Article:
How Vision Therapy Improved Sports Performance

Women playing tennis

How Vision Therapy Can Improve Your Sports Performance

Do you wish you could get better at your favorite sport? Although some people are born athletes, many others struggle to improve despite years of practice. Surprisingly, the issue isn't always a lack of natural athletic ability. A problem with your vision could be holding you back from realizing your athletic potential. Luckily, many sports-related vision problems can be improved with vision therapy.

The Role Vision Plays in Sports

Visual acuity, or sharpness of vision, is just one facet of good vision. Many things affect your ability to see and react to your environment.

A teamwork issue could be to blame if you have trouble quickly switching your focus from the ball in front of you to a player at the other end of the field. If your eyes don't work well together as a team, you might notice blurry or double vision from time to time. Eye teaming issues can affect you off the field too. Do you experience headaches and eye strain while reading or writing a report on your laptop? These symptoms may be a sign of an eye teaming problem or another vision issue.

Good visual memory is also essential for success in many sports. If you have a problem with visual memory, it will be difficult to anticipate the movements of an opposing player if you can't remember his or her last position.

A problem with depth perception could make it hard to keep your balance on the balance beam, determine where a ball will land, or judge the distance between your golf ball and the hole.

Problems with any of these visual skills could also affect your ability to succeed in sports:

  • Eye Tracking
  • Eye-Hand Coordination
  • Visual Perception and Processing
  • Focusing
  • Eye Movement
  • Peripheral Vision
  • Color Sensitivity
  • Visual Reaction Time
  • Peripheral Awareness

Is Vision Therapy Right for You?

Before recommending vision therapy, your vision therapist performs a comprehensive eye exam to assess your vision and visual skills. If the exam reveals a problem with a particular skill, he or she creates a vision therapy plan for you.

The therapy takes place in the vision therapist's office and is effective for both children and adults. During therapy sessions, you'll focus on improving the skills that hamper your athletic ability.

You might refine your visual memory skills by playing a matching game on the computer or improve your tracking skills by following the path of a small, dangling ball. If an eye-hand coordination problem is affecting your golf swing, you'll concentrate on enhancing that ability with a variety of games, exercises and activities.

Your vision therapist may also use balance balls, prisms and special lenses to help you improve your vision, in addition to teaching you a few vision exercises you can do at home between sessions.

Does Vision Therapy Work?

Vision therapy is recognized as an effective way to improve performance by the sports community. In fact, many college and professional sports teams work with vision therapists regularly. Research shows that vision therapy can improve many visual skills used in sports including:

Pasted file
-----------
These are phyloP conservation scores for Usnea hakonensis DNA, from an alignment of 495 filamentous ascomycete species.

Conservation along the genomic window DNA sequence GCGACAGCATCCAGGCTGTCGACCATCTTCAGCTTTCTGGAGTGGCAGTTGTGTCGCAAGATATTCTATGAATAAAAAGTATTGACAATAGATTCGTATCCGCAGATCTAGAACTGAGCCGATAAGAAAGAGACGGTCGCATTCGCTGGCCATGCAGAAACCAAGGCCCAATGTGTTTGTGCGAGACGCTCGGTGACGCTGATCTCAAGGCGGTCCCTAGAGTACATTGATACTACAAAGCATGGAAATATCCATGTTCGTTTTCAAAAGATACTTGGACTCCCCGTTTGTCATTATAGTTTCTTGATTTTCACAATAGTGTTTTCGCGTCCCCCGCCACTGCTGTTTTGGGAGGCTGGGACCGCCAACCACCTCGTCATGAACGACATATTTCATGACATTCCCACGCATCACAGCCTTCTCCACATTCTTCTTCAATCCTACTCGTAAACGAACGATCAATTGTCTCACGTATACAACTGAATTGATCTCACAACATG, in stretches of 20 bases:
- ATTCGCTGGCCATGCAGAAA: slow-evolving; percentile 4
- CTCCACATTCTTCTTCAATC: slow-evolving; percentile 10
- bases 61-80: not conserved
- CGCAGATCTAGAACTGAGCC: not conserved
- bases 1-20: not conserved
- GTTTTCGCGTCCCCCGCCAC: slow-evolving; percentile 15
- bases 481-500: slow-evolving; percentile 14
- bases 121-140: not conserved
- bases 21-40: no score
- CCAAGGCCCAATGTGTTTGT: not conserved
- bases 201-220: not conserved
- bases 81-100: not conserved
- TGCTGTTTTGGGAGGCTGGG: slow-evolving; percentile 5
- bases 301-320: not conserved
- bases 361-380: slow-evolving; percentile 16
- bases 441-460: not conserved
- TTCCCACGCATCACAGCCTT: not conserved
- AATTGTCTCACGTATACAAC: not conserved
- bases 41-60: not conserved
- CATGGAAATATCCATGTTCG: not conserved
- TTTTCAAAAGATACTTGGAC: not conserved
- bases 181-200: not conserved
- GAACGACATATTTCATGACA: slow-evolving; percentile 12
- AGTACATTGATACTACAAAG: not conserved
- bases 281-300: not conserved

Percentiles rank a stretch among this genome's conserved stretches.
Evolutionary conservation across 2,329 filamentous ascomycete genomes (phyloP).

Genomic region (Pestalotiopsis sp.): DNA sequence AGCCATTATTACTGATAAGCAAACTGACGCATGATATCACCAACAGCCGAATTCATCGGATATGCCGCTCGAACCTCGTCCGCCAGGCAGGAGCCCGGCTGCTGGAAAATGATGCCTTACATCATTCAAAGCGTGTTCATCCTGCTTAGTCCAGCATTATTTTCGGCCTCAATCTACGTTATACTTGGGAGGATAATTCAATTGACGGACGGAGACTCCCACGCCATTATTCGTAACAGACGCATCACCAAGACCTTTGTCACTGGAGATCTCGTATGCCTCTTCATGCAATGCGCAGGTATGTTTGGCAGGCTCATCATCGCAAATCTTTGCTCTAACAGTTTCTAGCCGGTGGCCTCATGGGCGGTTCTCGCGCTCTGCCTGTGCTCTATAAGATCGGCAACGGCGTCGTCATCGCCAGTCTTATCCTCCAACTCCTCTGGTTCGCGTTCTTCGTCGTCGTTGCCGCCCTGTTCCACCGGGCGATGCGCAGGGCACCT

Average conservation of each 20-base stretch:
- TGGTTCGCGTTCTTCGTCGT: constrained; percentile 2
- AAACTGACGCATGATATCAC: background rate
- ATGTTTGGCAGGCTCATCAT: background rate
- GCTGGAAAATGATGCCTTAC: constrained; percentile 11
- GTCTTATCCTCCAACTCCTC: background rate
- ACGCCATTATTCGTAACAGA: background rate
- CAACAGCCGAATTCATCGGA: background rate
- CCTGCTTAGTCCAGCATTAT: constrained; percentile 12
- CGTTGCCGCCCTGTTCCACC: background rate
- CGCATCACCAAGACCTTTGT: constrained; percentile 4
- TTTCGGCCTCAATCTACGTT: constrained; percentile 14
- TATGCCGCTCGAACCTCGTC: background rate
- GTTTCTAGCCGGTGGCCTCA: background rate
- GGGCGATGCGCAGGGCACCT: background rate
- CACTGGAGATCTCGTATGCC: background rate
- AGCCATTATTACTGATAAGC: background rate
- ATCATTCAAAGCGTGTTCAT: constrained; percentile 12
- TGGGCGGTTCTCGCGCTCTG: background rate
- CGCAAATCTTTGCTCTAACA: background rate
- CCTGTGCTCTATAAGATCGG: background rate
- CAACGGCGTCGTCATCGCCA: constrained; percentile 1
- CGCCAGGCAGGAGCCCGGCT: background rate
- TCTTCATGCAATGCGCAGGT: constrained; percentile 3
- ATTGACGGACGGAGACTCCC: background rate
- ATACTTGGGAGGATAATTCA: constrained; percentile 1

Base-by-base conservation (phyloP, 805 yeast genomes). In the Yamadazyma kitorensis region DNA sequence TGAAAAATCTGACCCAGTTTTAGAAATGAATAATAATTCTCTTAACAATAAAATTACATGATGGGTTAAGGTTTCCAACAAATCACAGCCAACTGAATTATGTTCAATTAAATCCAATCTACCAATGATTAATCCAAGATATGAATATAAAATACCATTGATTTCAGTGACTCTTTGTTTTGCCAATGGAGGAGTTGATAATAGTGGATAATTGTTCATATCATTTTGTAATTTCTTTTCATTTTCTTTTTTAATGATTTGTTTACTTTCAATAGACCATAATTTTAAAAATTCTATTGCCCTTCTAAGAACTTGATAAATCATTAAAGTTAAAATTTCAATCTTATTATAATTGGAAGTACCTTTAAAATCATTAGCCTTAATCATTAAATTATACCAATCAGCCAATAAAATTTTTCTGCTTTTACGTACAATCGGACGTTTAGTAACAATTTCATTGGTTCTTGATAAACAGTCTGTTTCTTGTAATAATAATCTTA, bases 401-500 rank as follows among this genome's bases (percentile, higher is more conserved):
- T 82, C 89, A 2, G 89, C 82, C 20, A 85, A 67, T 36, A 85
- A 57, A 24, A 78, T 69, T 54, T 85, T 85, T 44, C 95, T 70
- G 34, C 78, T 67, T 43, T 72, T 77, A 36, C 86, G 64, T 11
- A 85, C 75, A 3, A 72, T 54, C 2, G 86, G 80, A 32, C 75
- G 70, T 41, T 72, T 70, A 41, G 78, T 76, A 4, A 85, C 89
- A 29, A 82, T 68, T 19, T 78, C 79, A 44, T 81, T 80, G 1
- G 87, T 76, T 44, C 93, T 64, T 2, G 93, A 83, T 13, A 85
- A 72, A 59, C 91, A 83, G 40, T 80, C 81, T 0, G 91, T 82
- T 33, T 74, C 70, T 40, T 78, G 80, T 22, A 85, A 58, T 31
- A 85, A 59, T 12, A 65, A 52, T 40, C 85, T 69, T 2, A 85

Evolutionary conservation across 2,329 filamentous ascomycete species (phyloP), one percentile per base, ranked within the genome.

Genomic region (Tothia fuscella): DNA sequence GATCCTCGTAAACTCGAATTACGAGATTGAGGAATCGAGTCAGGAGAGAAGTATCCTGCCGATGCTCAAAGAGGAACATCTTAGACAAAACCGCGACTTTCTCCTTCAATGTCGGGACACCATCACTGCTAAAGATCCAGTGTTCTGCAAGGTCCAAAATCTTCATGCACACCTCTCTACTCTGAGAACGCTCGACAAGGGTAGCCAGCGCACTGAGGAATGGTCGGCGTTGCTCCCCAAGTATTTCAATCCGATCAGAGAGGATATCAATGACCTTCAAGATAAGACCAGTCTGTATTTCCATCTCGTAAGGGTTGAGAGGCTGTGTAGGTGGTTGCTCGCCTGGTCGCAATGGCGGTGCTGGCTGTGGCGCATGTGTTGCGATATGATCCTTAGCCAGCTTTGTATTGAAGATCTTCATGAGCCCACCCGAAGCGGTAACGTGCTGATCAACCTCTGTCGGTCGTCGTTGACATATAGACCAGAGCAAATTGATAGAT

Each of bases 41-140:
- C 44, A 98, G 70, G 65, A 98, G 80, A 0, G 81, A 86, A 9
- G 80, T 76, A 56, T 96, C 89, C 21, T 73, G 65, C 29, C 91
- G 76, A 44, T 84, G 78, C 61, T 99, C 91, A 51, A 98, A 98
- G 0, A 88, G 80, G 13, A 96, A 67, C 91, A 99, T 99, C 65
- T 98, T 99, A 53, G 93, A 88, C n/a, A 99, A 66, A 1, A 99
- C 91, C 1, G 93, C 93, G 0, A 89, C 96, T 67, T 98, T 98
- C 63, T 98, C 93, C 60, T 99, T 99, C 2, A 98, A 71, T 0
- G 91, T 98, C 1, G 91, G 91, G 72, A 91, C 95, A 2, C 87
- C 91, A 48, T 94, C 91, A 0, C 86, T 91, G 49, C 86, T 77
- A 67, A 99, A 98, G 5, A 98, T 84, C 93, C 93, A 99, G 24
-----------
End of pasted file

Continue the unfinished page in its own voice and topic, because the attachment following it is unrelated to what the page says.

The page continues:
• Contrast Sensitivity. Contrast sensitivity makes it possible to see shading and patterns and easily distinguish nearer objects from the background. University of California Riverside baseball players who completed vision therapy had better contrast sensitivity, near vision and visual acuity (sharpness) than players who didn't participate in the therapy. Those results translated to more runs and fewer strikeouts, according to the study, which was published in Current Biology in 2015.
  • Binocular Vision. Binocular vision involves focusing on an object with both eyes to create a single image. In sports, good binocular vision helps you catch a ball or complete a pass successfully. In one study, female tennis players saw a noticeable improvement in their binocular vision after just eight weeks of vision therapy.
  • Focusing. Focusing on near objects is difficult if you have convergence insufficiency (CI). CI occurs when both eyes don't turn inward to the same degree. The condition can cause blurred or double vision and poor depth perception. Vision therapy can often correct or improve focusing ability in just a few months. Seventy-five percent of children with CI who participated in a National Eye Institute-funded research study had normal vision or fewer issues after 12 weeks of treatment.

Are you ready to find out how vision therapy could help you boost your sports performance? Contact our office to schedule a comprehensive eye examination.


Current Biology: Improved Vision and On Field Performance in Baseball Through Perceptual Learning, 2/17/2015

National Eye Institute: More Effective Treatment Identified for Common Vision Disorder, 10/13/2008

All About Vision: Sports Vision Tests and Training, 2/27/2019


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